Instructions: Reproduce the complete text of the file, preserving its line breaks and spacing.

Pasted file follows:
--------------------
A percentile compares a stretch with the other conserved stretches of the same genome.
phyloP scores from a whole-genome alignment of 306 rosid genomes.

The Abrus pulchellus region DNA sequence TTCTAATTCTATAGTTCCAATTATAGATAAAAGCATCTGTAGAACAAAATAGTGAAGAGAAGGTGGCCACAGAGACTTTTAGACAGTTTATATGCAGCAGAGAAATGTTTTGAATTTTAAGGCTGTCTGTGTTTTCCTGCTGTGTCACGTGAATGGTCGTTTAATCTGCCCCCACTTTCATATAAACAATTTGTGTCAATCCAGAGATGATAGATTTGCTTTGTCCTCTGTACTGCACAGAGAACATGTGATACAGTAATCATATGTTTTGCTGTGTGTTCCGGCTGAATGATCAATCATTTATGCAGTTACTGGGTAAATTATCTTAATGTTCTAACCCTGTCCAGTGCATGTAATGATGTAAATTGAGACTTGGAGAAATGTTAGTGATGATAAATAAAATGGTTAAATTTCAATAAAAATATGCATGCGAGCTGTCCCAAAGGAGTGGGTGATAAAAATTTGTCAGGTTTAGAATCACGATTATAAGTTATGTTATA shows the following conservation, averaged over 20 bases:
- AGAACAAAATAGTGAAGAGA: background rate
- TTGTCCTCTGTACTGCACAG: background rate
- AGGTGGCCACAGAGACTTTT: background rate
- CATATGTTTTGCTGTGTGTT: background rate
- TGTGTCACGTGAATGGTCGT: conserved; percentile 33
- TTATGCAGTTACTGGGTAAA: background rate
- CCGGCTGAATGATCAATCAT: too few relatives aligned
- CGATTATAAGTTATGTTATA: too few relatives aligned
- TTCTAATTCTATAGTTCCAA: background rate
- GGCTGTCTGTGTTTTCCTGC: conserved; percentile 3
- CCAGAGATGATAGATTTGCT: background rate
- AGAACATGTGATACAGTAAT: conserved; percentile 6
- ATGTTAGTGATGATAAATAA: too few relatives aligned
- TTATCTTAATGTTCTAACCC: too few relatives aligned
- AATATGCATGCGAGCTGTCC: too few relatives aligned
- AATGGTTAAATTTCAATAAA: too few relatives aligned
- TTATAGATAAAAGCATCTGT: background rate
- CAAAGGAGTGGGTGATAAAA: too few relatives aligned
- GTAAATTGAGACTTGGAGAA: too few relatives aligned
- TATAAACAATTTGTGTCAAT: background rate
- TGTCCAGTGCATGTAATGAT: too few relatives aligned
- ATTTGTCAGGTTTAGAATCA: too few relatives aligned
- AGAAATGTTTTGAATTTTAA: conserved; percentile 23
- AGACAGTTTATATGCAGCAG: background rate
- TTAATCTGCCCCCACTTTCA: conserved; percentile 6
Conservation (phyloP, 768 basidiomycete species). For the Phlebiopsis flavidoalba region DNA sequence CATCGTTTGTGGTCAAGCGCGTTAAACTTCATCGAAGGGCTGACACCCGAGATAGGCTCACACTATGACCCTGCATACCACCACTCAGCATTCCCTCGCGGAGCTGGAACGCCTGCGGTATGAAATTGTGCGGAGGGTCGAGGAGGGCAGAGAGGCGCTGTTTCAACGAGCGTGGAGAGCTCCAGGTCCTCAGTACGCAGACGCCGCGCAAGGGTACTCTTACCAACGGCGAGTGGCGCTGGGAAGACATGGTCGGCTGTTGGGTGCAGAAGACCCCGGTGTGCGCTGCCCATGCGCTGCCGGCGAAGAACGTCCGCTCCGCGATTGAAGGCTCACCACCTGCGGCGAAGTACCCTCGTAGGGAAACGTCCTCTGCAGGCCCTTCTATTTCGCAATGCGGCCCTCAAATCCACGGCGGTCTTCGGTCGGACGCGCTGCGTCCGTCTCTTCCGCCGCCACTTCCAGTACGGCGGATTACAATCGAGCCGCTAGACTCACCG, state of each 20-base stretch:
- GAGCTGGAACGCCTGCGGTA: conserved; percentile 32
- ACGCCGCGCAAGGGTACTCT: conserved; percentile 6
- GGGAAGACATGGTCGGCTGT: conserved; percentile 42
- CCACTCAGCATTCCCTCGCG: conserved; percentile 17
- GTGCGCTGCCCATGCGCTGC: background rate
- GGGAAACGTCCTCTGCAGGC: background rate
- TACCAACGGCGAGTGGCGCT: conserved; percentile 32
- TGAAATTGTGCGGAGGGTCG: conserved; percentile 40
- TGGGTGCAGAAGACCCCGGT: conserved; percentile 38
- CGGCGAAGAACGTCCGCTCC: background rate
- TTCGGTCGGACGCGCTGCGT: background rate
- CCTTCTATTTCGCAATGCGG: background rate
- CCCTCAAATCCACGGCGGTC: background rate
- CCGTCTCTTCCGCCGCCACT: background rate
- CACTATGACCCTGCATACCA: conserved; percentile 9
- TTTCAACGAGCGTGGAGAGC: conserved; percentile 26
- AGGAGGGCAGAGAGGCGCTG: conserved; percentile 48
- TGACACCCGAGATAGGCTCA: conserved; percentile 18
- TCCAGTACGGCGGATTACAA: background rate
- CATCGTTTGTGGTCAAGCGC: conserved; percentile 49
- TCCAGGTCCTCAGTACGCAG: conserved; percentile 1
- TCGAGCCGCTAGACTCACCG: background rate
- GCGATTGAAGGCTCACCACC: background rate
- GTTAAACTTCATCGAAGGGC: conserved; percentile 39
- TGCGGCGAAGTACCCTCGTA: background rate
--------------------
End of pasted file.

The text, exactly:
A percentile compares a stretch with the other conserved stretches of the same genome.
phyloP scores from a whole-genome alignment of 306 rosid genomes.

The Abrus pulchellus region DNA sequence TTCTAATTCTATAGTTCCAATTATAGATAAAAGCATCTGTAGAACAAAATAGTGAAGAGAAGGTGGCCACAGAGACTTTTAGACAGTTTATATGCAGCAGAGAAATGTTTTGAATTTTAAGGCTGTCTGTGTTTTCCTGCTGTGTCACGTGAATGGTCGTTTAATCTGCCCCCACTTTCATATAAACAATTTGTGTCAATCCAGAGATGATAGATTTGCTTTGTCCTCTGTACTGCACAGAGAACATGTGATACAGTAATCATATGTTTTGCTGTGTGTTCCGGCTGAATGATCAATCATTTATGCAGTTACTGGGTAAATTATCTTAATGTTCTAACCCTGTCCAGTGCATGTAATGATGTAAATTGAGACTTGGAGAAATGTTAGTGATGATAAATAAAATGGTTAAATTTCAATAAAAATATGCATGCGAGCTGTCCCAAAGGAGTGGGTGATAAAAATTTGTCAGGTTTAGAATCACGATTATAAGTTATGTTATA shows the following conservation, averaged over 20 bases:
- AGAACAAAATAGTGAAGAGA: background rate
- TTGTCCTCTGTACTGCACAG: background rate
- AGGTGGCCACAGAGACTTTT: background rate
- CATATGTTTTGCTGTGTGTT: background rate
- TGTGTCACGTGAATGGTCGT: conserved; percentile 33
- TTATGCAGTTACTGGGTAAA: background rate
- CCGGCTGAATGATCAATCAT: too few relatives aligned
- CGATTATAAGTTATGTTATA: too few relatives aligned
- TTCTAATTCTATAGTTCCAA: background rate
- GGCTGTCTGTGTTTTCCTGC: conserved; percentile 3
- CCAGAGATGATAGATTTGCT: background rate
- AGAACATGTGATACAGTAAT: conserved; percentile 6
- ATGTTAGTGATGATAAATAA: too few relatives aligned
- TTATCTTAATGTTCTAACCC: too few relatives aligned
- AATATGCATGCGAGCTGTCC: too few relatives aligned
- AATGGTTAAATTTCAATAAA: too few relatives aligned
- TTATAGATAAAAGCATCTGT: background rate
- CAAAGGAGTGGGTGATAAAA: too few relatives aligned
- GTAAATTGAGACTTGGAGAA: too few relatives aligned
- TATAAACAATTTGTGTCAAT: background rate
- TGTCCAGTGCATGTAATGAT: too few relatives aligned
- ATTTGTCAGGTTTAGAATCA: too few relatives aligned
- AGAAATGTTTTGAATTTTAA: conserved; percentile 23
- AGACAGTTTATATGCAGCAG: background rate
- TTAATCTGCCCCCACTTTCA: conserved; percentile 6
Conservation (phyloP, 768 basidiomycete species). For the Phlebiopsis flavidoalba region DNA sequence CATCGTTTGTGGTCAAGCGCGTTAAACTTCATCGAAGGGCTGACACCCGAGATAGGCTCACACTATGACCCTGCATACCACCACTCAGCATTCCCTCGCGGAGCTGGAACGCCTGCGGTATGAAATTGTGCGGAGGGTCGAGGAGGGCAGAGAGGCGCTGTTTCAACGAGCGTGGAGAGCTCCAGGTCCTCAGTACGCAGACGCCGCGCAAGGGTACTCTTACCAACGGCGAGTGGCGCTGGGAAGACATGGTCGGCTGTTGGGTGCAGAAGACCCCGGTGTGCGCTGCCCATGCGCTGCCGGCGAAGAACGTCCGCTCCGCGATTGAAGGCTCACCACCTGCGGCGAAGTACCCTCGTAGGGAAACGTCCTCTGCAGGCCCTTCTATTTCGCAATGCGGCCCTCAAATCCACGGCGGTCTTCGGTCGGACGCGCTGCGTCCGTCTCTTCCGCCGCCACTTCCAGTACGGCGGATTACAATCGAGCCGCTAGACTCACCG, state of each 20-base stretch:
- GAGCTGGAACGCCTGCGGTA: conserved; percentile 32
- ACGCCGCGCAAGGGTACTCT: conserved; percentile 6
- GGGAAGACATGGTCGGCTGT: conserved; percentile 42
- CCACTCAGCATTCCCTCGCG: conserved; percentile 17
- GTGCGCTGCCCATGCGCTGC: background rate
- GGGAAACGTCCTCTGCAGGC: background rate
- TACCAACGGCGAGTGGCGCT: conserved; percentile 32
- TGAAATTGTGCGGAGGGTCG: conserved; percentile 40
- TGGGTGCAGAAGACCCCGGT: conserved; percentile 38
- CGGCGAAGAACGTCCGCTCC: background rate
- TTCGGTCGGACGCGCTGCGT: background rate
- CCTTCTATTTCGCAATGCGG: background rate
- CCCTCAAATCCACGGCGGTC: background rate
- CCGTCTCTTCCGCCGCCACT: background rate
- CACTATGACCCTGCATACCA: conserved; percentile 9
- TTTCAACGAGCGTGGAGAGC: conserved; percentile 26
- AGGAGGGCAGAGAGGCGCTG: conserved; percentile 48
- TGACACCCGAGATAGGCTCA: conserved; percentile 18
- TCCAGTACGGCGGATTACAA: background rate
- CATCGTTTGTGGTCAAGCGC: conserved; percentile 49
- TCCAGGTCCTCAGTACGCAG: conserved; percentile 1
- TCGAGCCGCTAGACTCACCG: background rate
- GCGATTGAAGGCTCACCACC: background rate
- GTTAAACTTCATCGAAGGGC: conserved; percentile 39
- TGCGGCGAAGTACCCTCGTA: background rate